Under a broken telephone, we mean a common case when the product message may get distorted traveling from one channel to another. For example, when you have just two channels, there is a slight chance to distort the message. But when there are more channels, it becomes more difficult to achieve the integrity of the message (see figure 1).
This is where the medical expert may step in and make sure that your messages remain consistent and compliant at every step of the promotion.
In a bid to present the best side of the product, marketers can sometimes go to extremes, giving a rather distorted “portrait” of the medication. For example, let’s take a look at the properties of an ulcer disease product based on which you can extract 4-5 key messages. Each of them can be presented in varying degrees of scientific or emotional form. At these transitions, the marketer can get carried away and attribute the wrong properties to the drug or simply present them incorrectly. (see figure 2)
That’s why medical experts work in close collaboration with the marketing department, keeping an eye also on the correctness and scientific accuracy of the product messages.
The creation of omnichannel content is very specific due to the large amount of such content needed and a whole conglomeration of channels where it must circulate. This process may only be faster with well-coordinated teamwork guided by the experience of medical experts. They can provide:
The team of medical experts also participates in the tactical planning of omnichannel campaigns, deciding on a digital mix (online + offline promotion) plan, customer journeys, communication channels selection, and social media planning.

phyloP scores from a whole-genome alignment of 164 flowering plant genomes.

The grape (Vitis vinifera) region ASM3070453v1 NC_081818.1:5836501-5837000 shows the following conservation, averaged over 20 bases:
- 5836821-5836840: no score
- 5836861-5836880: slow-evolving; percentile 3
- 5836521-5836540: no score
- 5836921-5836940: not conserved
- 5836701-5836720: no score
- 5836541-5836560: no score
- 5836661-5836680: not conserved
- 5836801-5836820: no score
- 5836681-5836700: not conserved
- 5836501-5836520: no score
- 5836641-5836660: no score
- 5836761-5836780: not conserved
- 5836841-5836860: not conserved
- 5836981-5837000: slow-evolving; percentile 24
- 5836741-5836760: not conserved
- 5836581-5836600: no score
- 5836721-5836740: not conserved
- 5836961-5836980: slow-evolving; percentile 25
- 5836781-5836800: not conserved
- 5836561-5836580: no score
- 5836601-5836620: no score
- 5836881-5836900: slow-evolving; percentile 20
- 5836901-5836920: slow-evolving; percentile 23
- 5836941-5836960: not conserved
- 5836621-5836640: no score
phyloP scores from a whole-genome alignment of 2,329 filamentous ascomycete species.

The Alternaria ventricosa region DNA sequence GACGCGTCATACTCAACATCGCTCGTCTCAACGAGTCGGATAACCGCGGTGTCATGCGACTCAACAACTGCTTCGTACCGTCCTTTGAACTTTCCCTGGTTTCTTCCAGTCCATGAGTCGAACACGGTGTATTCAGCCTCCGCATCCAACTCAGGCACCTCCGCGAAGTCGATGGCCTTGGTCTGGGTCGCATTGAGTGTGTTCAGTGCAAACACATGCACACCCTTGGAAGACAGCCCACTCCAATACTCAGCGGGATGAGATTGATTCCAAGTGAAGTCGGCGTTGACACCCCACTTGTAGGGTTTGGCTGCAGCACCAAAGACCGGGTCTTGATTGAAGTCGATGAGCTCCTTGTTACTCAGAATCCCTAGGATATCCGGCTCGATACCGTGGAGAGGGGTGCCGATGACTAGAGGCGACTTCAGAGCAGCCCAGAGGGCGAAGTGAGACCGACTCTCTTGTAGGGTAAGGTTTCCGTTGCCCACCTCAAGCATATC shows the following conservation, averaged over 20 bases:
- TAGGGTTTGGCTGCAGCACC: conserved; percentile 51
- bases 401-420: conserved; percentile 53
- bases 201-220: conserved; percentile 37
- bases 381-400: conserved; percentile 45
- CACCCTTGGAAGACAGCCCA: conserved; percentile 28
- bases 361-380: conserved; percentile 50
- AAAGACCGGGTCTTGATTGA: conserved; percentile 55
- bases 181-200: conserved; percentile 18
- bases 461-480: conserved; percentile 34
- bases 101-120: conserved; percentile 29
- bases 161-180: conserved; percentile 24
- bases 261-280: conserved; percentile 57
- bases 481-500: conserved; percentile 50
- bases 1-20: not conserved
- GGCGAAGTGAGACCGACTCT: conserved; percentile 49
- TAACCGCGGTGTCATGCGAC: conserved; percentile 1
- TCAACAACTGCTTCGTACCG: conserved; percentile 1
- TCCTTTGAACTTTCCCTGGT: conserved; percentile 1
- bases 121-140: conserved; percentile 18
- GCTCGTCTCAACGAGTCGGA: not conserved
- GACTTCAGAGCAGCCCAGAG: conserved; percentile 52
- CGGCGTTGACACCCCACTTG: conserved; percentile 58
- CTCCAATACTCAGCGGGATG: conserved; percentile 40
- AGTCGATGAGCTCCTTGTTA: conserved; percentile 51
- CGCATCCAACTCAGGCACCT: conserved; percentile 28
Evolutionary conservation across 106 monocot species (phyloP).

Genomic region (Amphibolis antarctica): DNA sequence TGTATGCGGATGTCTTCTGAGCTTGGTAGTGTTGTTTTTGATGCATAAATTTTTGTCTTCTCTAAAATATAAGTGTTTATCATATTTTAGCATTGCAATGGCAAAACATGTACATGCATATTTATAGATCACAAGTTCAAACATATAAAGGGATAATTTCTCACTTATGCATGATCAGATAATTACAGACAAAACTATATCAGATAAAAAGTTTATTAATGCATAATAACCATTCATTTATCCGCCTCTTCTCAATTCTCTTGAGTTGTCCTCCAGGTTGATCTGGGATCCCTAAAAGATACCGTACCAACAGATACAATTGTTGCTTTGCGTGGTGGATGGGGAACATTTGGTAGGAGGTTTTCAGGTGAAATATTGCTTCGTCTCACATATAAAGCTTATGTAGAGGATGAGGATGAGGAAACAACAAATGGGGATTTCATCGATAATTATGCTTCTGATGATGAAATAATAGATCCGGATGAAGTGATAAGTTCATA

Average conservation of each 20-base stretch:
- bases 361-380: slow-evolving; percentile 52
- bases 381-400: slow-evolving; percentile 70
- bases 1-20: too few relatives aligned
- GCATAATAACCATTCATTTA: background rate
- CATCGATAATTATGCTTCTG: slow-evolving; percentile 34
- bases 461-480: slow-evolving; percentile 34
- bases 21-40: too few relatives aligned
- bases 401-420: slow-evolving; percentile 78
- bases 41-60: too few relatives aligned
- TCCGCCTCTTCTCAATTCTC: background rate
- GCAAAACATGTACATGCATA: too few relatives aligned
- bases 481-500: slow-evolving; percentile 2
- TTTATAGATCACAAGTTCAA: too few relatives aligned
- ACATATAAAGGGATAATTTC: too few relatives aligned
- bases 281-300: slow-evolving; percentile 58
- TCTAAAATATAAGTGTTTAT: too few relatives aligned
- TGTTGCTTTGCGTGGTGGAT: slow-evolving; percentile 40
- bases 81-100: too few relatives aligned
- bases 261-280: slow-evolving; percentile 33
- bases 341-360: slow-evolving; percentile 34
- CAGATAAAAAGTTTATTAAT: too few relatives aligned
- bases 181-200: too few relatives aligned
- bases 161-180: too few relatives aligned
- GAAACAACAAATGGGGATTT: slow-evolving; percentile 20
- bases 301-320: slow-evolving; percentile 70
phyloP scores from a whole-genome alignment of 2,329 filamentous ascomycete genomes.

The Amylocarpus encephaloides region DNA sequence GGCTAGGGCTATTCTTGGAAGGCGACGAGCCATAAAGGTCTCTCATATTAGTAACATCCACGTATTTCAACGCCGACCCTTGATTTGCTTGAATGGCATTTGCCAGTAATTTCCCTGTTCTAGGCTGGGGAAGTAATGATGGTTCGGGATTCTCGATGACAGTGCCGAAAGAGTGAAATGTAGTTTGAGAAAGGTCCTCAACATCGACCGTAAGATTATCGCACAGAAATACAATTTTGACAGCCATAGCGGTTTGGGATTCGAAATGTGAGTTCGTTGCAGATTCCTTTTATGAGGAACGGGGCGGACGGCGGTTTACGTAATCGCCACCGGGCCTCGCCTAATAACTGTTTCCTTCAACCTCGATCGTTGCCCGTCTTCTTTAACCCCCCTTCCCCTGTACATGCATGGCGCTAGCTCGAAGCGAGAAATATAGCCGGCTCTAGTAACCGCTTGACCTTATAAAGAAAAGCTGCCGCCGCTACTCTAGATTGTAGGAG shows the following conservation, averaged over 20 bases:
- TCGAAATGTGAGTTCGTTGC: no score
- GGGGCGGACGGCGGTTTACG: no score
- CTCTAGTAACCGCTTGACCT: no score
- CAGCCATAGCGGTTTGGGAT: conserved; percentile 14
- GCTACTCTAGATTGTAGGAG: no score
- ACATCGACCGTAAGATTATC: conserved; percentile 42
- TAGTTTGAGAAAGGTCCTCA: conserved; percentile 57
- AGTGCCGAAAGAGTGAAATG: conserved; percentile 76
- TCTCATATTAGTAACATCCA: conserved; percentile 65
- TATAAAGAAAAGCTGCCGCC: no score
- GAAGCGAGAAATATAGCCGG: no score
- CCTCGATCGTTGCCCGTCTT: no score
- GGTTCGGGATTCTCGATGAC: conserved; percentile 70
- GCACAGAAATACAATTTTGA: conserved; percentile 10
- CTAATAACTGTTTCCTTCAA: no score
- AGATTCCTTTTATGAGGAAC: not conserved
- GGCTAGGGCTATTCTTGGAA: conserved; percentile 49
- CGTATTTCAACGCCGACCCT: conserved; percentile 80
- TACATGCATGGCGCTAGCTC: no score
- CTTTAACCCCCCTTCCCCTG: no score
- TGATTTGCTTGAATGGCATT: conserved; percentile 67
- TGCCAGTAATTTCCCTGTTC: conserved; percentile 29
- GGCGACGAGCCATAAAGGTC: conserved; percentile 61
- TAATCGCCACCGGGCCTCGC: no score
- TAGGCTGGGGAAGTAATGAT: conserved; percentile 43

Medical marketing – a single source of truth for marketing strategy development. The involvement of medical experts may also be significant cost savings going through rounds of obligatory regulations and approvals. Content is going through fewer approval stages and there is no need to involve KOLs to approve marketing materials. The approval of the material is faster since everything is done carefully and as medically correct as possible.
Whatever changes happen around, the most important thing is to be true to yourself and what you are doing. No matter how important it is to move forward, in the end, you don’t get determined by the level of innovation, but by the quality of the products you offer to the audience.
Contact us to take advice and assistance of professional medical experts, which perfectly balance innovation and product quality when it comes to omnichannel communication building.